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Ford’s BlueCruise Hands-Free Driving Assist Under Investigation After Fatal Crash

Federal agencies will determine whether Ford's advanced driving assist was to blame for the deadly collision.
Ford

The National Transportation Safety Board has announced it will investigate a fatal crash that may have involved Ford’s advanced hands-free driving assist technology, BlueCruise. It could be the first incident on record involving as capable a system, with potentially far-reaching consequences if the software is determined not to be up to snuff.

The crash was reported by KSAT to have occurred on February 24 in San Antonio, Texas. Around 9:50 p.m., the driver of a Ford Mustang Mach-E was reportedly traveling eastbound on Interstate 10 when they encountered a stationary Honda CR-V in the middle lane with its lights off. The Ford driver rear-ended the Honda, whose 56-year-old driver Jeffrey Allen Johnson of Austin was hospitalized. Johnson later died of his injuries.

On Friday, the NTSB declared it would investigate the incident due to the potential involvement of Ford BlueCruise, which the Mach-E is equipped with. BlueCruise is considered the second most-capable hands-free driving assist on the U.S. market, behind only GM’s Super Cruise. It allows the driver to remove their hands from the steering wheel while driving on certain predetermined highways, though their attention must remain on the road.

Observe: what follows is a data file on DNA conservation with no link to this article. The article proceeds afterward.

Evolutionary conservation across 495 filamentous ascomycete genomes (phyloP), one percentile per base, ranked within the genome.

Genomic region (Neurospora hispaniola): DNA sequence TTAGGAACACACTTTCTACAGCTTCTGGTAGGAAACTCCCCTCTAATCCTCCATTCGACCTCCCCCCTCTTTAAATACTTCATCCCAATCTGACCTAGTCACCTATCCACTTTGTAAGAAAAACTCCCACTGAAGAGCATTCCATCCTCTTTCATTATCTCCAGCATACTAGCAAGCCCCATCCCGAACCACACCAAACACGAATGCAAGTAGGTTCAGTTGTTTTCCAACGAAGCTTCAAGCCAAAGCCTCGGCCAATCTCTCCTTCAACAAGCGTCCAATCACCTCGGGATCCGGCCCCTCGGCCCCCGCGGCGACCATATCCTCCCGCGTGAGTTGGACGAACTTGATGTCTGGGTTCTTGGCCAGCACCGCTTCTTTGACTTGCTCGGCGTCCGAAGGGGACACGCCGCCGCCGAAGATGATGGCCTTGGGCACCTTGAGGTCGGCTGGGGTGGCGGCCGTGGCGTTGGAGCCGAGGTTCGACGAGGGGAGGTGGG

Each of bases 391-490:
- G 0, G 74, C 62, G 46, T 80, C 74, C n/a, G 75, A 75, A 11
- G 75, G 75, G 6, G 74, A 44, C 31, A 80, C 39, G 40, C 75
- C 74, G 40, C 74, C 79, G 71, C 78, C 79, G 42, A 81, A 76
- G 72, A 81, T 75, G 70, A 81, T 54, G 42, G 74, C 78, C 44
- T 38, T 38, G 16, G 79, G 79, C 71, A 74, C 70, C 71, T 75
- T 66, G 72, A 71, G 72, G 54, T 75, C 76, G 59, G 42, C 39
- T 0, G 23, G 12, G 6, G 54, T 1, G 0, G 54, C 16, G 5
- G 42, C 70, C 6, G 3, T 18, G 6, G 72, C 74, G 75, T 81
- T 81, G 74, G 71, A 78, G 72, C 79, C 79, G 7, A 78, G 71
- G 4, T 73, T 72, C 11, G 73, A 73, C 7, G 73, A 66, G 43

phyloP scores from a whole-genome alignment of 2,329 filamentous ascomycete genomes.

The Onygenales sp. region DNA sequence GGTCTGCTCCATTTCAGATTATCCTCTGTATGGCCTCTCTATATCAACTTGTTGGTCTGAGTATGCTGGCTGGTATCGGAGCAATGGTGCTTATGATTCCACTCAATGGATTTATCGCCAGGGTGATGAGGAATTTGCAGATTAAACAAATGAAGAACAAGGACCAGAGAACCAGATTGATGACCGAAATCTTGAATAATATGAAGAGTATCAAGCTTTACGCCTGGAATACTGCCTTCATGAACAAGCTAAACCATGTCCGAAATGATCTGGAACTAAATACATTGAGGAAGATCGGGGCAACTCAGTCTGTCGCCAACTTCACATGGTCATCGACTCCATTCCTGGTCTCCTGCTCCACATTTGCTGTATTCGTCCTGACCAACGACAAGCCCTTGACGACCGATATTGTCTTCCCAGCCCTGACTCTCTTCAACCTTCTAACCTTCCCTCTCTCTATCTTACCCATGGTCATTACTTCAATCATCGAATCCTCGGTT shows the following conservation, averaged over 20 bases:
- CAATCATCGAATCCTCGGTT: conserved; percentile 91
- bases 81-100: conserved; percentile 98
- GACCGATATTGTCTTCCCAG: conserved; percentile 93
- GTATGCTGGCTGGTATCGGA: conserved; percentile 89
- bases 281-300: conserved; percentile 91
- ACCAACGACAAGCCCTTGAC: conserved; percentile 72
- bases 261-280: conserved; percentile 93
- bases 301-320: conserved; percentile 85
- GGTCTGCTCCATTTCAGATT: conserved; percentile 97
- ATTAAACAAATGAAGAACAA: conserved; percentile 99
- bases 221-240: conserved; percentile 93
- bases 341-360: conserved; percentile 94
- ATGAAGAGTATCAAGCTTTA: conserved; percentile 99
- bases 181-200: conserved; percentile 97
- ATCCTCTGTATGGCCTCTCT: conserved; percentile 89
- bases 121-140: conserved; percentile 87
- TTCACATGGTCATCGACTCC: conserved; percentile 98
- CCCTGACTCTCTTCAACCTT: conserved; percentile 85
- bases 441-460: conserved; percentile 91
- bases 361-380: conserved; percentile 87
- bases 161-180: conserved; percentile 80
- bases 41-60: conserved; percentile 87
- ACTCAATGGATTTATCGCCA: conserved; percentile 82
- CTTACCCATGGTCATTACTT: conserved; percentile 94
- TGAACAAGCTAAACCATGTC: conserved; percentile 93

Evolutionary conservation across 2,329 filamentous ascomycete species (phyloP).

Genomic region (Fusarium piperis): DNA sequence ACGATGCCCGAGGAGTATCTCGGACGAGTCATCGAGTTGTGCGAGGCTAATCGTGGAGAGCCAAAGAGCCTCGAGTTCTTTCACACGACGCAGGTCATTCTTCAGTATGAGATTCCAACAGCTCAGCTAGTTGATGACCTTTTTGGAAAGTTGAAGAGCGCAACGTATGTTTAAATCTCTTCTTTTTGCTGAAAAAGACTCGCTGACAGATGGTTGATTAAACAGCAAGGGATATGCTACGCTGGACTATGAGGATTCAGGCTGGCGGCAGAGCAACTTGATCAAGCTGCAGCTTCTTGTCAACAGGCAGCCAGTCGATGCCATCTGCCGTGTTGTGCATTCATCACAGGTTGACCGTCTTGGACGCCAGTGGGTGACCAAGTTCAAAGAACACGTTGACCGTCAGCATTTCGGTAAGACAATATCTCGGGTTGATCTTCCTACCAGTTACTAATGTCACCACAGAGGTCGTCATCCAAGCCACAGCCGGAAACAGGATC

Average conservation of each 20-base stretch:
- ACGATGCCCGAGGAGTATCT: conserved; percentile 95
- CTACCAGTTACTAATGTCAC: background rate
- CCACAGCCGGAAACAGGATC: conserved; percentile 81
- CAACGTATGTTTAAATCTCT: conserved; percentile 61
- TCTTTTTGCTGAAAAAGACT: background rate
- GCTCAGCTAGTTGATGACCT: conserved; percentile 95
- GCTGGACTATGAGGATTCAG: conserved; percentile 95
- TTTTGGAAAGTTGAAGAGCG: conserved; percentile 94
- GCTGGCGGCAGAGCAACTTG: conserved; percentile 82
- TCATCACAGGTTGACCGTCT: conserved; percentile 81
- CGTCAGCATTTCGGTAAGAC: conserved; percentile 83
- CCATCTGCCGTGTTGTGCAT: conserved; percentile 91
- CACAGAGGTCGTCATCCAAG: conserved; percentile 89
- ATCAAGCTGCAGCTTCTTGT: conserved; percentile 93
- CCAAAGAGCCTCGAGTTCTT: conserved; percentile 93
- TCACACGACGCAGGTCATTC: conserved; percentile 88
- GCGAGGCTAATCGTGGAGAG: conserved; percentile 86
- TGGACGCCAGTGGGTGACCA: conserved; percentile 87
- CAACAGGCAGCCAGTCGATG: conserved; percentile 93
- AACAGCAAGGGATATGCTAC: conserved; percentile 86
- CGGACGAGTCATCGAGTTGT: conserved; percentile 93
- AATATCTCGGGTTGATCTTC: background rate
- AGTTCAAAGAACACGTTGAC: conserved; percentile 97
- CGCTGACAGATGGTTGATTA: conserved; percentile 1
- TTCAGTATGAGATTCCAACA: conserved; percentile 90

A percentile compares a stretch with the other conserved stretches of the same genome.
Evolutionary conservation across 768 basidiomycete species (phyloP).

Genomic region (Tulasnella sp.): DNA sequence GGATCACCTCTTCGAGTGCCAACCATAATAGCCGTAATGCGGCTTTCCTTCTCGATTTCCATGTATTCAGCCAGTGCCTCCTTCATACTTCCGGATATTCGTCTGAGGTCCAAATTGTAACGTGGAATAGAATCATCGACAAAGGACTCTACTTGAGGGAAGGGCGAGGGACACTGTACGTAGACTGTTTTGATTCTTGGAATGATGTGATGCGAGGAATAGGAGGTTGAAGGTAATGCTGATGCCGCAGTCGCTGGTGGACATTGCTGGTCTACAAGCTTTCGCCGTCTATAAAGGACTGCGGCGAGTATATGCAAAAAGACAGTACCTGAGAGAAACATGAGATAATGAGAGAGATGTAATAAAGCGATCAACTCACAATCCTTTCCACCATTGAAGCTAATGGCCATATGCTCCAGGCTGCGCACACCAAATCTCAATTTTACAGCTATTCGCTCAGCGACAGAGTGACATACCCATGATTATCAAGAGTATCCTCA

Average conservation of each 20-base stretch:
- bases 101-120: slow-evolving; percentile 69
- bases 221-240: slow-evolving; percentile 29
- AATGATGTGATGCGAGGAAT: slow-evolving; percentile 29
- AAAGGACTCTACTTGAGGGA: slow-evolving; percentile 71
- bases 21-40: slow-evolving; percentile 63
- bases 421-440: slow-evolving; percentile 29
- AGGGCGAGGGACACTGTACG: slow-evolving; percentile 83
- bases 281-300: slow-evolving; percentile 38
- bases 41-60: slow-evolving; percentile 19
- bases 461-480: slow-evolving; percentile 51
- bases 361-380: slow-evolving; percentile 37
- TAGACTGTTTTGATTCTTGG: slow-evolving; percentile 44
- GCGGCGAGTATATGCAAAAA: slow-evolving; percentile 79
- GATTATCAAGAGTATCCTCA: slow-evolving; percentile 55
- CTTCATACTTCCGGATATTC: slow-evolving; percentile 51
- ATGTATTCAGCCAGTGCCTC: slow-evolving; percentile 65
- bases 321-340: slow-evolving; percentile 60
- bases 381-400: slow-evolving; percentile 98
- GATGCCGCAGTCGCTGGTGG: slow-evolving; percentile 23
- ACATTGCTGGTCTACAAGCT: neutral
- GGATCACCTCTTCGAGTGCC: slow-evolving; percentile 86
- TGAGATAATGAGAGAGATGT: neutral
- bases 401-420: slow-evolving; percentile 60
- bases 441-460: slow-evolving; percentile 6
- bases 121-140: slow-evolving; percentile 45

This is enforced by a driver monitoring system that tracks the driver’s eye movements, and disengages BlueCruise if it detects prolonged diversion. Driver monitoring is what sets this crash’s circumstances apart from the series of Tesla Autopilot collisions with emergency vehicles, which were previously investigated by the NHTSA. The Administration determined Tesla’s lax driver monitoring was a major cause for the crashes, as it allowed drivers to become distracted leading up to impact.

Ford BlueCruise route map as of 2021
Ford BlueCruise route map as of 2021. Ford

Stricter driver monitoring systems are supposed to prevent crashes of this kind though, as are other safety systems such as automatic emergency braking. It’s unclear whether BlueCruise was active during the crash, which would make it the first known crash involving a system with hands-free capability. There’s no telling what the consequences could be, or if they’d even be confined to Ford. That’s assuming it wasn’t another typical distracted driving death—something that shouldn’t be normal in the first place, but that’s another matter entirely.

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